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Money Saving Tips – Repitching Yeast

Wednesday, November 26th, 2008

Update 11/12/2011: Check out the article on Bad Batches to see why you might want to avoid re-pitching yeast, or if you do so, make sure to understand the risks involved.

Did you know you can save ~10% on your next batch of home brew by re-pitching yeast? Some brewers buy new yeast for each batch. That is a good way to guarantee results provided the yeast is within the expiration date and has been refrigerated properly. However, at $7 a hit that comprises about 20% of the cost of the batch! With a little planning in terms of recipes and beer styles you can easily cut this in half or a third. It is a normal thing to do. The commercial breweries reduce their costs by repitching over and over.

Harvesting the yeast cake at the bottom of a finished primary fermentation vessel is easy. After siphoning off the beer into the secondary or bottling bucket the yeast will be left behind. Pour the yeast slurry (also called the yeast cake) into a sanitized container for safe keeping. You may need to loosen it up with some clean water. The yeast can be saved for several weeks in the fridge. It can be siphoned into regular 12oz bottles and capped, or put in a jar with an airlock.

The yeast can also be repitched immediately if you rack or bottle your old batch while you are cooling your new batch.

Do not repitch yeast that came from a contaminated batch, or had a weak or incomplete fermentation. Any yeast that had a healthy fermentation will work for this technique and it can be repeated many times. The maximum I have heard is ten times. That is getting up there and would limit choices of beer styles. Yeast can be a big factor in flavor and body. See a complete list of yeast strains by clicking here.


  1. 13 Responses to “Money Saving Tips – Repitching Yeast”

  2. If you bottle the yeast, make sure to open it over the sink. My last one was really primed and it sprayed German lager yeast everywhere! The batch turned out fine, just a little unexpected cleanup.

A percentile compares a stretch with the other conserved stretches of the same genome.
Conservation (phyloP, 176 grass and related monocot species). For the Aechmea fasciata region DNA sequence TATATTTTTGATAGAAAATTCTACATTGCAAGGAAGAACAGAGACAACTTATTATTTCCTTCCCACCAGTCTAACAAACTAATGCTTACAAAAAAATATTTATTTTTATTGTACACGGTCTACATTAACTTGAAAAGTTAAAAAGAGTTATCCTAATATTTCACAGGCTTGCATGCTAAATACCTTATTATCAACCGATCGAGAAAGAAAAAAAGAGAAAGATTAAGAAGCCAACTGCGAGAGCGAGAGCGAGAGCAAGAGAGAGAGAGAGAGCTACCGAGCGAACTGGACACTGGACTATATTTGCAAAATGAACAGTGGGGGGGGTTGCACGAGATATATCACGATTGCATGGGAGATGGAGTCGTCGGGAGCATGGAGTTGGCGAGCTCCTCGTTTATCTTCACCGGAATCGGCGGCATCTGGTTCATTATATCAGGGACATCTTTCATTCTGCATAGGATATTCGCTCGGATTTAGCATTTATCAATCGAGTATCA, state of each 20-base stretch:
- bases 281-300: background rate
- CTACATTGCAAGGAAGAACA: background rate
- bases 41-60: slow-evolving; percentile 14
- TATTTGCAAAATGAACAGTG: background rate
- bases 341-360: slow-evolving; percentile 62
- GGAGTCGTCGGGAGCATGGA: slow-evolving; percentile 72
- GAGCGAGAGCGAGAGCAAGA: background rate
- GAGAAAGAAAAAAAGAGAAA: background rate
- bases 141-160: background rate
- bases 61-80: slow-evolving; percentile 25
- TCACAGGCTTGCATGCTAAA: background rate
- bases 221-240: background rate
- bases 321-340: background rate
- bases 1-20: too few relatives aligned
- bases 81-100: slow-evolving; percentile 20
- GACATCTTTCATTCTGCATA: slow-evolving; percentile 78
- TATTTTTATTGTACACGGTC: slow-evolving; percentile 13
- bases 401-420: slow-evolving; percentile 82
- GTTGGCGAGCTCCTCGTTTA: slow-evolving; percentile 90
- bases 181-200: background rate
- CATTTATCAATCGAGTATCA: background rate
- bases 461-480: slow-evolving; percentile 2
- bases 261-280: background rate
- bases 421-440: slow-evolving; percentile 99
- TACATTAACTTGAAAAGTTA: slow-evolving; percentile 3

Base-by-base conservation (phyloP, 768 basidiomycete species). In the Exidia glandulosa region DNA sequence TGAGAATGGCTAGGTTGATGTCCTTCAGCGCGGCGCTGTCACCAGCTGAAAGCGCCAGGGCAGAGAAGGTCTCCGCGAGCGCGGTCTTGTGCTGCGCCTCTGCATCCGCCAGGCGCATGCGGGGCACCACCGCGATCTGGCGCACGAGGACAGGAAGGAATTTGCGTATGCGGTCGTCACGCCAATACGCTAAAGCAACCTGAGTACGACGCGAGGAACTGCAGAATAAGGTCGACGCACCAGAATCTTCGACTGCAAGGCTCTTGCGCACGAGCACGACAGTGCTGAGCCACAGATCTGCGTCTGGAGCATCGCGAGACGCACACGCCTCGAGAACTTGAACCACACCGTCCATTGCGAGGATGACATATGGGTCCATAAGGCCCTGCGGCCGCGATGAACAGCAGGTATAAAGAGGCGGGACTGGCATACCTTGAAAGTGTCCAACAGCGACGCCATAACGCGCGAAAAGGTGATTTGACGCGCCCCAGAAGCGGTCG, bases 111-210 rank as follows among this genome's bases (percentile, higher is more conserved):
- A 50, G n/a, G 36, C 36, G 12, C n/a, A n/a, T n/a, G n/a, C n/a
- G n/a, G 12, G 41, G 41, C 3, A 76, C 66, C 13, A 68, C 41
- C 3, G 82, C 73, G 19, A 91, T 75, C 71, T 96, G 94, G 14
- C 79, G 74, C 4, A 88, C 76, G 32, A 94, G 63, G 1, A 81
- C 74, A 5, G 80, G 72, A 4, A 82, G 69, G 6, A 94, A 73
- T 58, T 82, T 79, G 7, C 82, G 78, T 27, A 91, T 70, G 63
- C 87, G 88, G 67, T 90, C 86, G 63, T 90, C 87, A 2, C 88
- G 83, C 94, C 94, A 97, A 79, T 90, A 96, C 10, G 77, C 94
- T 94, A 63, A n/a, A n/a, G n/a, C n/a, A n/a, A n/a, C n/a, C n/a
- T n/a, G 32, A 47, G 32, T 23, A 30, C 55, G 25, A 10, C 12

I had it in the fridge for about 4 weeks before this had happened. Doh!

    By Larry on Apr 6, 2009

  3. I have been thinking about this for sometime and knew it could be done but I was afraid to try it myself. So yesterday I decided to give it a try and will be doing it today – Sunday – my brew day. I’m guessing I can pitch the whole cake? I’m pitching it straight from my 6 gal plastic conical fermentator which is very nice for this type of thing. I’ll let you know the results.


    By Andrew van Hemert on Sep 13, 2009

  4. I made two 5 gal batches today. One with a yeast pack the other from a yeast cake from previous batch. Same recipe.

    Completely amazing. The yeast cake is already blowing like crazy. So far looks very good. The yeast back is active as well but not nearly as much as the yeast cake.

    By Andrew van Hemert on Sep 13, 2009

  5. This sounds good in theory unless your yeast has gone bad, as mine did, and I had bottled 4 batches before I discovered they all had the same problem, an oxidized phenolic “twangy” taste I think was due to the bad yeast used in all batches. Though I “saved 10%” I dumped out all 4 batches as nobody would drink it, a false savings. I’d say let the yeast guys make some money and buy new yeast each time. They provide a valuable service.

    By Richard on Oct 6, 2009

  6. Hi Richard,
    Sorry to hear about your bad batches. We have all had a few go sideways, based on best intentions. I use this technique myself with success, as do many brewers and professional breweries.

    The reasons for a bad batch could be many, including oxidation, quality of ingredients, water, fermentation temperature, sanitization, etc.

    Were you taking gravity readings? I’d be interested to know the OG/FG, if the FG was low that means the yeast was probably healthy and temperature or other factors contributed to the problems.

    If it were the yeast, then let’s check these conditions:
    1) Did the yeast must come from a healthy batch?